Review: Brecon Jazz Festival 2012




Bob Weir sees how new boys Orchard Entertainment are getting on in their first year organising Brecon jazz festival against a background of international historical triumph and recent difficulties

Photo: Stan Tracey by Brian Payne


Stan TraceyBrecon has had a difficult record lately. Orchard Entertainment rescued it this year at relatively short notice when Hay Festival (who had themselves rescued it three years ago) decided not to continue.

In the circumstances, Pablo Janczur and his team did a creditable job in putting together a scaled-down event whilst maintaining the festival's high musical standards. They presented 21 major concerts in five venues plus masterclasses, workshops, free street music and an extensive fringe programme in local pubs and clubs. Eschewing big-name US stars, apart from Dionne Warwick and Roy Ayers, they concentrated on "the best of British" and a few classy continentals.

Crowds were inevitably smaller than in the past but most venues were at least three-quarters full and a few were sell-outs. There was a promising attempt to return to the earlier festive atmosphere by involving the whole community, in contrast to Hay Festival's policy of isolating most music in the grounds of Christ College on the edge of town.

Despite the festival's more modest scope, there were still difficult choices to be made. On the Friday I missed Dionne Warwick and World Wide Wales (Huw Warren, Thomas Stronen, Peter Herbert) - both reportedly excellent shows - and Ginger Baker's Jazz Confusion (mixed views). I did see the Kit Downes Quintet (rather cerebral until the last two numbers when they displayed their jazz credentials to exciting effect) and the Neil Yates trio's consummate performance of his beguiling compositions from the recent Five Countries album on the Edition label.   

Saturday was special for two brilliant trios. Lighthouse (Tim Garland, Gwilym Simcock, Asaf Sirkis) have the skill and experience to be musically satisfying and entertaining in equal measure. They achieve this, not by showboating, but by superb musicianship, by programming their originals in an intelligent manner and by taking the trouble to explain the background and purpose of each number to the audience.

Trio Libero (Andy Sheppard, Michel Benita, Seb Rochford) are masters of the subtle, insinuating groove and, as usual, rewarded concentrated listening. Claire Martin, Paula Gardiner (with her trio and the Welsh Music College big band), Indigo Kid and Food also appeared with good reports but I heard criticism of the sound and musical qualities of the Roy Ayers concert.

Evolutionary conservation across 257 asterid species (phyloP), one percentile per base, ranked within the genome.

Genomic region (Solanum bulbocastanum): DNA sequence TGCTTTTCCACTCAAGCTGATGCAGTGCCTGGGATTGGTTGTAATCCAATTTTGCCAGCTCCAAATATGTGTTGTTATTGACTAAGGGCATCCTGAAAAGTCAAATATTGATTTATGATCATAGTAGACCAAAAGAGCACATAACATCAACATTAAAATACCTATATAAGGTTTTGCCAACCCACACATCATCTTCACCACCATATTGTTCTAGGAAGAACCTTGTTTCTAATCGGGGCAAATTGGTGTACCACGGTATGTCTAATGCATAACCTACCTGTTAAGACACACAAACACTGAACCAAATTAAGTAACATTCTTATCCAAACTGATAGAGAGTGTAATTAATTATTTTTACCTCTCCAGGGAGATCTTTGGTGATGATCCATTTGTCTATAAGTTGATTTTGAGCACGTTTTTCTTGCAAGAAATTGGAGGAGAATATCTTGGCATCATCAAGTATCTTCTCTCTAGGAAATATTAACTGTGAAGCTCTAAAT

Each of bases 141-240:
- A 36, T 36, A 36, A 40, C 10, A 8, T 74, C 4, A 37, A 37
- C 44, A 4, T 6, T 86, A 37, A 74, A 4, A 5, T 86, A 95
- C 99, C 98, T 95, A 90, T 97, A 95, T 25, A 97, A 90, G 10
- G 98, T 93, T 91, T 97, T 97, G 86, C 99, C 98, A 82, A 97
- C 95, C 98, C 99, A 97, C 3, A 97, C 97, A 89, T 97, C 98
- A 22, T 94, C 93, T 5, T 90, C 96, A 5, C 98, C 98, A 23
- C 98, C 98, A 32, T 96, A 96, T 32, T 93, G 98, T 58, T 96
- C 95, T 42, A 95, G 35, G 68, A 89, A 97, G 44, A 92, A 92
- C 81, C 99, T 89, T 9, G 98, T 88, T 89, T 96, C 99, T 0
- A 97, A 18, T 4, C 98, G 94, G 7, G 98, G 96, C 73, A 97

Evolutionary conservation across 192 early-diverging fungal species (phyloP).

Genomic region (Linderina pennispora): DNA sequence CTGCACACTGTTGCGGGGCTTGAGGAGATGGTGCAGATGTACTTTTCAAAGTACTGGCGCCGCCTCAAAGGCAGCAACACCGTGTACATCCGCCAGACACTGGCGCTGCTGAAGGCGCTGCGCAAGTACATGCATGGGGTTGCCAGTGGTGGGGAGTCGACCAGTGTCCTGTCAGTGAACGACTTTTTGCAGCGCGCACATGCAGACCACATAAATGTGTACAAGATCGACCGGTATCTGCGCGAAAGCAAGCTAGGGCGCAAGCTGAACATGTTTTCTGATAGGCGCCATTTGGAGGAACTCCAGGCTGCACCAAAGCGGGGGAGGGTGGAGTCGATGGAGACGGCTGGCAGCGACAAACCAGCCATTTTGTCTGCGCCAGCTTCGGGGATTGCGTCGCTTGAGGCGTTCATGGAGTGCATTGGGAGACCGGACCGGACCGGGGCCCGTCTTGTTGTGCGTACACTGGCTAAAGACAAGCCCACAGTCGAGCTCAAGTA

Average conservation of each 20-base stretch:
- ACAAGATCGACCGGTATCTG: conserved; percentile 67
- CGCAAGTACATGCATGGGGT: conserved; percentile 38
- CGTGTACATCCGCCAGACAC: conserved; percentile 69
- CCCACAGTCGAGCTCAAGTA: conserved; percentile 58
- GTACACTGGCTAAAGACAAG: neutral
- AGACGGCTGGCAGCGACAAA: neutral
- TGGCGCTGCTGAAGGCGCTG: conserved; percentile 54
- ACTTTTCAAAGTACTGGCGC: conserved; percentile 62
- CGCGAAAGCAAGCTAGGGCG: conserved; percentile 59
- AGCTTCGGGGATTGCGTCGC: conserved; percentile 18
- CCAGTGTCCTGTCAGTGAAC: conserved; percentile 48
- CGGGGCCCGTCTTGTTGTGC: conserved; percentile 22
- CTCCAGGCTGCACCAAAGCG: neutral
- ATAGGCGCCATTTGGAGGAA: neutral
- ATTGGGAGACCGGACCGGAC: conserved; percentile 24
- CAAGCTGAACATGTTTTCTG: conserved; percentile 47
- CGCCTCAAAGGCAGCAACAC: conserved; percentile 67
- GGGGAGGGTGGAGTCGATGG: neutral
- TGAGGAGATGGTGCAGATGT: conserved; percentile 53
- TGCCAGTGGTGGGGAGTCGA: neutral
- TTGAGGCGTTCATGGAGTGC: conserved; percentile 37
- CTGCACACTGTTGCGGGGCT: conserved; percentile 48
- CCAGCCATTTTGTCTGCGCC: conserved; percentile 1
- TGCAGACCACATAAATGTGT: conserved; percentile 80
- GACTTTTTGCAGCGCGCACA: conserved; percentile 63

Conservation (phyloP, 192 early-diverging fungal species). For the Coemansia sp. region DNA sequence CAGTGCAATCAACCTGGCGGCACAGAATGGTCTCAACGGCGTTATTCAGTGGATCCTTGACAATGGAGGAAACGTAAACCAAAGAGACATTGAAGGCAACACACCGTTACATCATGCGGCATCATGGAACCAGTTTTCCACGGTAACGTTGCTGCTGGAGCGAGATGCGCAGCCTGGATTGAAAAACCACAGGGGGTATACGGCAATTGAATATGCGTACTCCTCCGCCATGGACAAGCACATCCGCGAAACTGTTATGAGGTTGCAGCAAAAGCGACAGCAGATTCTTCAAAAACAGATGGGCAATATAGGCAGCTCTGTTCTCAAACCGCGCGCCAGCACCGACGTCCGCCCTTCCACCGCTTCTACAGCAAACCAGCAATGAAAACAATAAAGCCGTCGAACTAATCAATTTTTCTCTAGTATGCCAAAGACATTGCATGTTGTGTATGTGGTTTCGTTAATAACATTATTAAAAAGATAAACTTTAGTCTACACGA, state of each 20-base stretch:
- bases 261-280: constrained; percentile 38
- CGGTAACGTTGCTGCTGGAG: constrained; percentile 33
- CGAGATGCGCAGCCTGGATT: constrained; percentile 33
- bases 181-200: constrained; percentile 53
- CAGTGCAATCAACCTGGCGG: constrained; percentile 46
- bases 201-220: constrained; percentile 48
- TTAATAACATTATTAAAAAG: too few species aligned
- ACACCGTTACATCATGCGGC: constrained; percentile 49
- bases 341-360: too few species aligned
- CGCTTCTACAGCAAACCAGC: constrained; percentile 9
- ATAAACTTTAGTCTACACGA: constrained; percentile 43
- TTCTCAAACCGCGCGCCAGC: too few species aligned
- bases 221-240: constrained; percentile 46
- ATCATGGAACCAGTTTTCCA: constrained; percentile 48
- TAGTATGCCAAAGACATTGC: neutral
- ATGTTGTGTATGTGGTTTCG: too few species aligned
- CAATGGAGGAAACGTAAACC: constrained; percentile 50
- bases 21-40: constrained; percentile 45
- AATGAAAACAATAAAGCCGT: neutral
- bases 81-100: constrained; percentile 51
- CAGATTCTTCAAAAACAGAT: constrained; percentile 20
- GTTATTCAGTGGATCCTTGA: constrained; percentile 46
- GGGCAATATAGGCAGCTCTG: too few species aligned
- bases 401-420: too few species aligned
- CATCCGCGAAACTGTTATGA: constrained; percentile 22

The final day started with a pleasing performance by the Alan Barnes/David Newton duo in the cathedral.
The Stan Tracey Quartet with Bobby Wellins playing Thelonious Monk were in scintillating form - relaxed and inventive with swinging support by Andy Cleyndert and Clark Tracey.

The creative energy of Soweto Kinch's fiery alto and poetic rapping was a suitably uplifting way to end my festival. There was no time, sadly, to take in shows by Yolanda Brown, Joe Webb, the Cardiff University Big Band, Sarah Gillespie and Neil Cowley. 

The organisers can take pride in making the first steps towards restoring Brecon to its former status as one of the UK's best festivals and an important international jazz showcase. There are lessons to be learnt. Younger people were noticeably absent from the concerts I attended, which was not previously the case. Ticket prices at an average of £15 for seventy-five minutes shows (effectively half of a normal concert) must be a factor.

The answer could be to offer substantial discounts to students and the unemployed and to bring back the good-value stroller programme. The overlapping of concert times could easily be remedied by more careful programming. And the awful sound problems in the Market Hall must be rectified - it was never as bad when the BBC recorded there.

Not wishing to end on a critical note, I should emphasise that Orchard Entertainment got most things right and offer the promise of an exciting and sustainable future for the festival.


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Your Comments:

Posted by Christian Him, 2 November 2012, 10:31 (1 of 1)

To attend the Brecon Jazz festival can be quite pricey with travelling costs, accomodation, food and the price of tickets. Unless the festival attracts the crowds with American names, it is of no interest to most fans to travel all the way to Wales to hear British bands which we can hear anytime, throughout the year, at a fraction of the cost around where we live.


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